491621 Lessons from governments handling of coronavirus
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  • Nick Hague and Paul Hague

Lessons from governments handling of coronavirus

Trust is a fragile thing. A report by the PR firm Edelman says that trust in the UK government’s handling of the coronavirus has soared from 36% to 60%. Boris Johnson’s recovery from a serious bout of the virus will have helped this figure with a significant sympathy vote. The government relies on trust if it wants its people to abide by its rules which it hopes will get us out of this unholy mess. Trust is something that the government needs and every company seeks. Trust builds acceptance and loyalty.

Trust is important to anyone who feels vulnerable. If you feel vulnerable you want to believe that someone in a position of power is making the right decisions. If you subsequently find out they have been misleading you, your trust will be blown away by an ill wind. There are many things we can learn from the UK government’s management of the Covid-19 crisis that can be applied to managing customers’ experiences.

Let’s start with a consideration of transparency and truth. The government’s daily briefing is a good idea. It keeps us, its customers, up to date with what is happening. It’s vital that what we are told in these daily briefings is accurate and truthful. Take for example the shortages of PPE. There can’t be many UK citizens that weren’t aware that there were serious deficiencies in providing PPE to front-line workers. And yet, the government kept assuring us that everything was fine. Yes, they admitted, we are mindful of the need to have large volumes of PPE, but don’t worry, we’ve already delivered 1 billion pieces. When it materialised that half this figure was made up of a separate count of individual gloves, it made us question how much we can trust what the government says. And when the government says, “don’t worry, tomorrow we will be delivering huge quantities of PPE ordered from Turkey”, we relaxed; until the next day when, surprise surprise, we learned that it hadn’t arrived. And when it finally did arrive, we were told that it can’t be used because it is to the wrong specification.

Imagine that we dealt with our customers in this way. We tell them that the order they have placed will be delivered tomorrow and then, when tomorrow comes, we dash their expectations with another excuse as to why they will not be receiving it. We all know what our customers would think in such a situation.

Let’s return again to the government and think about its transparency and honesty with the reporting of deaths from coronavirus. We roiled in horror when they exceeded 700 per day and yet continue to rise to even higher levels of 900 per day. And then we learned that this may be only half the real figures. Only we didn’t learn this from the government, we learned this from the press who reported what was happening in care homes. Even now, the government plays ducks and drakes with the figures and we really don’t know how bad the care home situation it is. We really don’t know the true number of Covid-19 deaths that have occurred in the UK.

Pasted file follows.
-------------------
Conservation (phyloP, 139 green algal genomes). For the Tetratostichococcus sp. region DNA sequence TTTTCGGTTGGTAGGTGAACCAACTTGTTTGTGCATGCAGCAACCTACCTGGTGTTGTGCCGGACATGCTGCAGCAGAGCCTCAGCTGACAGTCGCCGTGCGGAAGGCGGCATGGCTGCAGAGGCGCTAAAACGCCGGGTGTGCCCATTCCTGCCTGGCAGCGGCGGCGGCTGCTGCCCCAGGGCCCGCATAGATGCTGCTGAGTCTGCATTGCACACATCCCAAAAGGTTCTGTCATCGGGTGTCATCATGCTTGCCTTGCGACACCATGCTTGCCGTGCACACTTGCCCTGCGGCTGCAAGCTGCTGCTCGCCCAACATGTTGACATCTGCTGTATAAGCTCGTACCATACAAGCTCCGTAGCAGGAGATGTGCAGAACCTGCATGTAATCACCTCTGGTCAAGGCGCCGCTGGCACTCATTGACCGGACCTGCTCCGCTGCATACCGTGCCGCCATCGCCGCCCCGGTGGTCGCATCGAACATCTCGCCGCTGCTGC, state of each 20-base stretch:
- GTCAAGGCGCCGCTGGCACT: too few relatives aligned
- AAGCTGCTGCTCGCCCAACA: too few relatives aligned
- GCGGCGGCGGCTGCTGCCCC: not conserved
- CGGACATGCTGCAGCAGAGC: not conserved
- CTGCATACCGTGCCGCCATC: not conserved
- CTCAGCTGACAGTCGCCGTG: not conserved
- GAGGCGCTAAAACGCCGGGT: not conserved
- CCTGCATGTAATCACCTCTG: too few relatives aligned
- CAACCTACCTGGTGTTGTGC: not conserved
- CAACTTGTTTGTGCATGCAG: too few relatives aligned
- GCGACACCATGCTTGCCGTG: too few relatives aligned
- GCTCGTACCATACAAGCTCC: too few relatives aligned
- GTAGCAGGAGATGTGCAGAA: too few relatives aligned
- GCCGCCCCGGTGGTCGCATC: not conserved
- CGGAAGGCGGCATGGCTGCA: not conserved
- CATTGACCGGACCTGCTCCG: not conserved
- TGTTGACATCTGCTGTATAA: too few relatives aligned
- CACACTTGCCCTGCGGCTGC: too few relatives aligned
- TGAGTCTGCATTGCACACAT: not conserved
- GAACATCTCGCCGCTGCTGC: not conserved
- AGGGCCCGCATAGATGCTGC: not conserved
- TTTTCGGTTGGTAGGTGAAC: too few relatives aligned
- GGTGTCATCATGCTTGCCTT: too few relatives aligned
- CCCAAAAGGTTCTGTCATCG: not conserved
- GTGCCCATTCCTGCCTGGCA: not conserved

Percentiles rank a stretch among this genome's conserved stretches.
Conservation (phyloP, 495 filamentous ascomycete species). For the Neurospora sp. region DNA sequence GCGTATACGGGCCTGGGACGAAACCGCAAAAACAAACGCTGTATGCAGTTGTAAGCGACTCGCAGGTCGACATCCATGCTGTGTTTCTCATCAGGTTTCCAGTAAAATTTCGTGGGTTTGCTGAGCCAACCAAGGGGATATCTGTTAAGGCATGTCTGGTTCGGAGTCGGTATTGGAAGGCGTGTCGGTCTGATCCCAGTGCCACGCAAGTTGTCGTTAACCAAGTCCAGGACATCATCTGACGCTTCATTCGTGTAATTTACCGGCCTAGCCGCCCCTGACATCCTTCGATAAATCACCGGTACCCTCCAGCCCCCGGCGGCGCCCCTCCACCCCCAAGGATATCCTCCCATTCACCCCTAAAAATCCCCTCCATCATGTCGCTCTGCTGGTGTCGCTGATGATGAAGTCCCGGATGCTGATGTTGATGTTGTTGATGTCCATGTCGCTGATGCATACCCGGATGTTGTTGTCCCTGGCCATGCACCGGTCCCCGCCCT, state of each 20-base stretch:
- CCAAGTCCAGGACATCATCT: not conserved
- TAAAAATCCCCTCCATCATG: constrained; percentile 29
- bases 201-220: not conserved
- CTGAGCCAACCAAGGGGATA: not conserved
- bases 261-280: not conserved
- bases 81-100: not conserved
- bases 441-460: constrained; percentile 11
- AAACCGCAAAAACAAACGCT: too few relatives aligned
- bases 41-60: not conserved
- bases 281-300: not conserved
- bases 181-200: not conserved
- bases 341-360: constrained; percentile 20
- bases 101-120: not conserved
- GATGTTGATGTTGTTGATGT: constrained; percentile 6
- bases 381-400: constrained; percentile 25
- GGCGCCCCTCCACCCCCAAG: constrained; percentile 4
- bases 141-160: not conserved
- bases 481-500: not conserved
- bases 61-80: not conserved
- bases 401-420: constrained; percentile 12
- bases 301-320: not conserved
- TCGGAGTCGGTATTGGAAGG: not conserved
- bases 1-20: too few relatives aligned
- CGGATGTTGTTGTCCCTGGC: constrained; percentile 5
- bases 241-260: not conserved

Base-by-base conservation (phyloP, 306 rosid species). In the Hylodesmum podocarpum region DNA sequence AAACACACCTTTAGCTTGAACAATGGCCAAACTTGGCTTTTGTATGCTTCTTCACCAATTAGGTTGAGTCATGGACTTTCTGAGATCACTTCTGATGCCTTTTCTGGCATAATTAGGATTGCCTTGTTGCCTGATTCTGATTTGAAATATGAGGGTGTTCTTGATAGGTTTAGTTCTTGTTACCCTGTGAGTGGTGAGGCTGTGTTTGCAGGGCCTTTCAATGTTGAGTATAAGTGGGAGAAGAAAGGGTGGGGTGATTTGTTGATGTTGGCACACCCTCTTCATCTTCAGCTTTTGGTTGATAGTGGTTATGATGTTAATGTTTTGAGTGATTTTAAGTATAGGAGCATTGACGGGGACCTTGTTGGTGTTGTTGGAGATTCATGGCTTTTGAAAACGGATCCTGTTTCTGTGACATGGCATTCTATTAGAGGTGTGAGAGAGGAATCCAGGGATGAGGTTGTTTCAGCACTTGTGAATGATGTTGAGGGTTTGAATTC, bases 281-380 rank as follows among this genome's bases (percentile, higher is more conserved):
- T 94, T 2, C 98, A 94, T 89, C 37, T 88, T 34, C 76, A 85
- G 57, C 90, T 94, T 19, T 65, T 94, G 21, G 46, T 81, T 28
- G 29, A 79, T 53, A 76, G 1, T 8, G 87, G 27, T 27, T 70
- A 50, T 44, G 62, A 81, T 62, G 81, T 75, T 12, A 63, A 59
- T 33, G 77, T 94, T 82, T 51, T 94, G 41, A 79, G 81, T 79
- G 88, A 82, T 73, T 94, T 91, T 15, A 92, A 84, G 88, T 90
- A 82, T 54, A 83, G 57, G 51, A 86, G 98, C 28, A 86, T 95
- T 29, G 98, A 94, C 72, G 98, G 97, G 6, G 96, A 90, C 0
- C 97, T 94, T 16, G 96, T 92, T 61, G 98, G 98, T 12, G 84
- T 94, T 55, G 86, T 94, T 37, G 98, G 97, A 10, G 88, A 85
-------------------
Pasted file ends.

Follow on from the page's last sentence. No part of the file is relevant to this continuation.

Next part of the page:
Imagine that we dealt with our customers in this way. We know that we have had quality problems and our customers know this too because they buy our products. However, we spin them a positive story and tell them not to worry because the quality problem is under control. What would they think when they find out that we have deliberately been bending the truth?

The government has from the beginning told us that wearing masks is going to make little difference to the spread of the virus. They say this despite the fact that across the whole of Asia they think differently. What do they know even though they have suffered SARS and Mers and went through the Covid-19 virus before us? Doesn’t it make sense that even though masks may not be perfect in filtering out every particle of the virus, if everyone wore them it could reduce the possibility of infection by up to 20%. We know that social distancing isn’t perfect and yet we are told to do it. We know that the lockdown cannot totally prevent the virus penetrating our homes, and yet we are told to do it. Is it just possible that the government’s view on the wearing of masks is nothing to do with their efficacy, it is simply because there aren’t enough to go round? So, we are told a porky.

Imagine that we dealt with our customers in this way. Our customers complain about a particular issue with our product and ask for an improvement. What would they think if we tell them the product is fine, they shouldn’t worry, it is the best there is? And then, a few months later we tell them that we have made the improvement and here is version 2, the latest, greatest and flawless product ever made. When next they hit a problem with version 2, what will our customers think and believe?

When the coronavirus first showed its ugly self on our shores, we heard from Taiwan and Singapore where they had successfully managed the situation. They told us the importance of absolute transparency in order to build the trust of our people. The 60% of the population that currently trust the British government in handling the coronavirus situation is impressive, but how long will it last? Transparency and truth are fundamental to trust in government policy and they are vital in ensuring great customer experience.

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